ASTEP – Alternative Secondary Transitional Education Programme was introduced in 2011 to cater to students who had failed 4 attempts at the Grade 4 Literacy Test and were therefore ineligible to sit GSAT (Grade 6 Achievement Test) to qualify for a place in Grade 7 in a secondary programme. 163 schools were designated as ASTEP centres, which were supposed to be staffed with extra teachers and physical resources. At Mt Salem Primary and Junior High 73 students were tested and ranged from remedial to requiring special education. 14% were below pre-primary level, 36% were at pre-primary level, 36% were at primary level (i.e. ready for grade 1) and the others at grades 1 and 2.
     The reasons for the students’ poor performance were not only learning disabilities – dyslexia, dysgraphia and dyscalculia, but some also suffered from disruptive behaviour disorders such as ADD, ADH and conduct disorders; and some were emotionally disturbed. Their learning problems included learned hopelessness, defensiveness (making excuses), fear of failure, anxiety and alienation. They had difficulties with remembering, had poor social interactions, were easily annoyed, “giddy in the head”, disruptive, loud and boisterous. They used indecent language, they played truant and were involved in fighting, stone-throwing, gambling and stealing.
     They had no parental guidance and had poor nutrition. They were in need of love and affection, patience and guidance. Some students were grieving the loss of parents or other close relatives; some were barrel children i.e. parents were abroad;  some were latch-key children with parents working, so not there for them; some parents were in prison. Some parents refused to cooperate with the school and were unwilling to get help with parenting. Given this scenario, it is a wonder that the ASTEP Centres were able to do anything.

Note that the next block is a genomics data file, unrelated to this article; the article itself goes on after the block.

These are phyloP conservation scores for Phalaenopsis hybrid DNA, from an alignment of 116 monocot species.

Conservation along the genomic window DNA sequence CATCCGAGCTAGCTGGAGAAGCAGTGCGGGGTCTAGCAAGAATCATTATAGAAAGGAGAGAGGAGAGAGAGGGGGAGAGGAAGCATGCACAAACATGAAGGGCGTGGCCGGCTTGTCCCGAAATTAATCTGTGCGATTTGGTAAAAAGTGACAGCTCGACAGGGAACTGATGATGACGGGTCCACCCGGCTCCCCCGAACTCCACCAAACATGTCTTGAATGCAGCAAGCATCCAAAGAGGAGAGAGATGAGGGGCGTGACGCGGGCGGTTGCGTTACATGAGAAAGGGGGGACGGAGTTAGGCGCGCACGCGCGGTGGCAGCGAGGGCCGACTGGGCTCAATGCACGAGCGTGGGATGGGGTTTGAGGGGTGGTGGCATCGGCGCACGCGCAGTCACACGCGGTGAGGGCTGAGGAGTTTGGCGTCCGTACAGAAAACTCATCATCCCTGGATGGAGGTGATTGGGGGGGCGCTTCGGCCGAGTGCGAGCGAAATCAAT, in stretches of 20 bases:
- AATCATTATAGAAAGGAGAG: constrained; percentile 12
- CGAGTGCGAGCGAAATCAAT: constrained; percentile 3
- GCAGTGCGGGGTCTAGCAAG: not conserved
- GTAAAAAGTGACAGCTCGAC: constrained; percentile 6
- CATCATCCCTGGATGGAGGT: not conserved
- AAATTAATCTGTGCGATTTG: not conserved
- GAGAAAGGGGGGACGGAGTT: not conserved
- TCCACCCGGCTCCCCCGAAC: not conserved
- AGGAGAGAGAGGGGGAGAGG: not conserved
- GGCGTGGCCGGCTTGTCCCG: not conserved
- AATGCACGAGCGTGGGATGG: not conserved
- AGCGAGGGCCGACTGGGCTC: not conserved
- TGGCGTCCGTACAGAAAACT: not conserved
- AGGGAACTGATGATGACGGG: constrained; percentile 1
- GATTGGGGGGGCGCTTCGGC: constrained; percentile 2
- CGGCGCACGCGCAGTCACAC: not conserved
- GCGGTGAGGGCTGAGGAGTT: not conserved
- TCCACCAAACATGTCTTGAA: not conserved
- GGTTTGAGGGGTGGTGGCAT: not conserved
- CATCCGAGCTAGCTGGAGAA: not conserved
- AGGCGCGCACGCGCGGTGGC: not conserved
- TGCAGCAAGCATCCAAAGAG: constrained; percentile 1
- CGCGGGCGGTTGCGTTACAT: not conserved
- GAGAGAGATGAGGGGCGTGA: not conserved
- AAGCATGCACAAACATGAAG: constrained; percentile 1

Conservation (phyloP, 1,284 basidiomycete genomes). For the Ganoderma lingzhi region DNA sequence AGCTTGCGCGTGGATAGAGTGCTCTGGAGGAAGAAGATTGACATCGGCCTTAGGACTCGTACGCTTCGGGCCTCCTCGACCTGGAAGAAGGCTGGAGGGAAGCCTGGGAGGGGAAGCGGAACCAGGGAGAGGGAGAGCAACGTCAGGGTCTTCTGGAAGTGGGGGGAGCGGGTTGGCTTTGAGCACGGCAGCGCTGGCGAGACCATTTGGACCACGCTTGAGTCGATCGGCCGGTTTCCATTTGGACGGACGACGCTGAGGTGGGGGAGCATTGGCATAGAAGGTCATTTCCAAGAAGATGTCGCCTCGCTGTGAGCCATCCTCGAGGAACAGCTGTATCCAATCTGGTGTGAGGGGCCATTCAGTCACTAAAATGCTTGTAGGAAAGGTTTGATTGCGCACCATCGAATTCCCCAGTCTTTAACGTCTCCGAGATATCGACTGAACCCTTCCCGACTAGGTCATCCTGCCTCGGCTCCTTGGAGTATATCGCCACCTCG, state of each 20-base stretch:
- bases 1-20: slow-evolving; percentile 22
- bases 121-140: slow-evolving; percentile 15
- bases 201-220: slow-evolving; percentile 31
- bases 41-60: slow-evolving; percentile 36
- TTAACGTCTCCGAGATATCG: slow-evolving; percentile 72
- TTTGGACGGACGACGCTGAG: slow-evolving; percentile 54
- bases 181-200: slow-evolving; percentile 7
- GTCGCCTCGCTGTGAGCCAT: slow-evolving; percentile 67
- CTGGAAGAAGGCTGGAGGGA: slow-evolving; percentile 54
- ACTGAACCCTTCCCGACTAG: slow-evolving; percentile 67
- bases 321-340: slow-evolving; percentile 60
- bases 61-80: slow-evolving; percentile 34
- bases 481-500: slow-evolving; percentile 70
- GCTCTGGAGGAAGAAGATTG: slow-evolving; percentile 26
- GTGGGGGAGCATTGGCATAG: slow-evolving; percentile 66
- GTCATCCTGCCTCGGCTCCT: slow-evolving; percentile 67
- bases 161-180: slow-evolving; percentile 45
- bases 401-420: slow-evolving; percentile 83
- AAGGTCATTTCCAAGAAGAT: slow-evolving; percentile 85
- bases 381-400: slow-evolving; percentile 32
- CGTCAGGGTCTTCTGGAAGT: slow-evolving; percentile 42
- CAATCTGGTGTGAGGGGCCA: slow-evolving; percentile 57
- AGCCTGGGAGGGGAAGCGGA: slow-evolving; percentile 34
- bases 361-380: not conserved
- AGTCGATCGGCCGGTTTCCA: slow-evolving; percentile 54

However, the Mt Salem centre turned out to be a model to be emulated. Dr. Shaw Salmon found that if the teachers show love, there is success. The students at this centre, in addition to being taught basic literacy and numeracy, were also taught skills, including how to make natural juices, and cooking, including making pizza. They had outside presenters and went to the craft market to learn how to make bracelets and necklaces. They also had an agricultural project, and a band. These activities showed the students the importance of being literate and numerate. Having received this special attention, they were encouraged to give back to those less fortunate than themselves.